Harnessing Windback to contents
By entering the wind power segment, Rosatom widens its offer to the clean energy market. Along with large and small nuclear power plants, the Russian nuclear corporation builds wind farms. In five years, Rosatom’s wind power division has constructed Russia’s largest pool of wind farms with a total installed capacity of 720 MW. The company builds wind farms in Russia and plans to export the technology.
Wind power is a relatively new business for the Russian nuclear corporation. Its subsidiary NovaWind, a holding company for the wind power division, was incorporated in September 2017. At present, the division consists of VetroOGK, VetroOGK‑2, VetroOGK‑3 and AtomEnergoPromSbyt. The first three companies engage in the construction, maintenance and operation of wind farms while the fourth supplies power to industrial consumers and provides power storage and management services.
In May, Rosatom obtained a construction permit for the Kuzminskaya wind farm in the Stavropol Krai (Southern Russia). With a total power capacity of 160 MW, it will have 64 wind turbines 2.5 MW each. It is not the first wind farm to be built by Rosaton there with another four wind parks already operating in the region (for details, see Rosatom Wind Farms below).
Also in the Stavropol Krai, the company is building a 60 MW Berestovskaya wind farm. The construction permit for this wind farm was obtained in June 2021.
The aggregated power capacity of the wind farms constructed, under construction and to be constructed by the wind power division amounts to 1.7 GW. The capacity in operation stands at 720 MW.
Apart from building wind parks, NovaWind manufactures key systems and components for wind turbines. The factory is based in Volgodonsk (Russia) and produces generators, nacelles, hubs, and tower base platforms. Its annual production capacity is 120 wind turbine sets, with 68 % of components manufactured locally. The plan is to increase local content to 80–85 % in the future. Blades are another component, which production is likely to begin soon in Russia. NovaWind holds talks with Umatex (Rosatom’s composite materials division we wrote about in this year’s first issue) on the possibility of producing turbine blades locally. The wind farms commissioned in 2021 are built using components manufactured at NovaWind’s factory. NovaWind also has software programs for wind turbine operation and control.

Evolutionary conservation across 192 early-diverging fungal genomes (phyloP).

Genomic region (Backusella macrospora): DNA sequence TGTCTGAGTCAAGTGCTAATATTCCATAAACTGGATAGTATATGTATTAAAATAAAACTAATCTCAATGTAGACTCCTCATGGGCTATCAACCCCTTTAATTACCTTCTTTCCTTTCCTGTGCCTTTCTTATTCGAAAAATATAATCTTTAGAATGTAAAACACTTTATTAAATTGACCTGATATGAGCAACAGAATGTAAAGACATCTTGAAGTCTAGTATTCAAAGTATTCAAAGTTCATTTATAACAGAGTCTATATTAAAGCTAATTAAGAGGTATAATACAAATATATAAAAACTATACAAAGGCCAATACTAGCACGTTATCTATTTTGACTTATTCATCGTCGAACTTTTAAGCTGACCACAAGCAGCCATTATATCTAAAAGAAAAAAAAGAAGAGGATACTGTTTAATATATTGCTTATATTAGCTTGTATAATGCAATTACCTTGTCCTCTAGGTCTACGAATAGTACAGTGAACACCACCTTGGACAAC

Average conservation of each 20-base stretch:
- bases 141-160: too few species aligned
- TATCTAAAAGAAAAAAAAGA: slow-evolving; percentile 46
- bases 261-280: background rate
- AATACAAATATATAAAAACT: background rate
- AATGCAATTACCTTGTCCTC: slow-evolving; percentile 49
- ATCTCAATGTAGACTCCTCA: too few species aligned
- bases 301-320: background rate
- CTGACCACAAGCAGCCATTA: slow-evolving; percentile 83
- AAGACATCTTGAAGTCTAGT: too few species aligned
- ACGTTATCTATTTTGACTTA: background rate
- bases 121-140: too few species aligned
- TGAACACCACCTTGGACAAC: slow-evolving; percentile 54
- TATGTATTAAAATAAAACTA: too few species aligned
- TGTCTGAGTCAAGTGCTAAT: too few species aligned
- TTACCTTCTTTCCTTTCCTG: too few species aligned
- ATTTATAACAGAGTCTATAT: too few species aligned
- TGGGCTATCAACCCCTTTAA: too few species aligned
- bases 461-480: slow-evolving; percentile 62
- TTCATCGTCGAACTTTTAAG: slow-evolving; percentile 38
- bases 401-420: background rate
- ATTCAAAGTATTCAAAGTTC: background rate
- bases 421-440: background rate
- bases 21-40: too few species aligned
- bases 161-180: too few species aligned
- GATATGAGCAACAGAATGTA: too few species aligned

Rosatom wind farms
Republic of Adygea:
- Adygea Wind Farm (150 MW)
- Kochubeevskaya Wind Farm (210 MW)
- Karmalinovskaya Wind Farm (60 MW)
- Bondarevskaya Wind Farm (120 MW)
- Medvezhenskaya Wind Farm (60 MW)
- Marchenkovskaya Wind Farm (120 MW)
Clean wind power is in market demand. Russian and international companies sign contracts directly with AtomEnergoPromSbyt to receive electricity from wind farms and reduce their carbon footprint. A recent example is a contract made in January with Russian Delo Group. The contract provides for the supply of wind power to major container and grain terminals on the Azov Sea and Black Sea coasts.
NovaWind and Rosatom top managers have announced plans to enter international markets. “Having accumulated valuable competencies, it would be unreasonable to use them in the domestic market only,” Kirill Komarov, Rosatom first deputy CEO said last February when signing a wind farm finance agreement with Gazprombank.
Rosatom Director General Alexey Likhachev confirmed that the company was ready to go international. “[As for wind power] we focus mainly on exports. And many countries — our neighbors such as Kazakhstan, Uzbekistan and Armenia and more remote ones such as Vietnam — place orders with us,” he said.
Facts & Figures
> 540 thousand MWh
Aggregated power output by Rosatom’s wind farms in Q1 2022
Year-on-year increase in power generated by Rosatom’s wind farms
> 2 million MWh
Total amount of electricity produced by Rosatom’s wind farms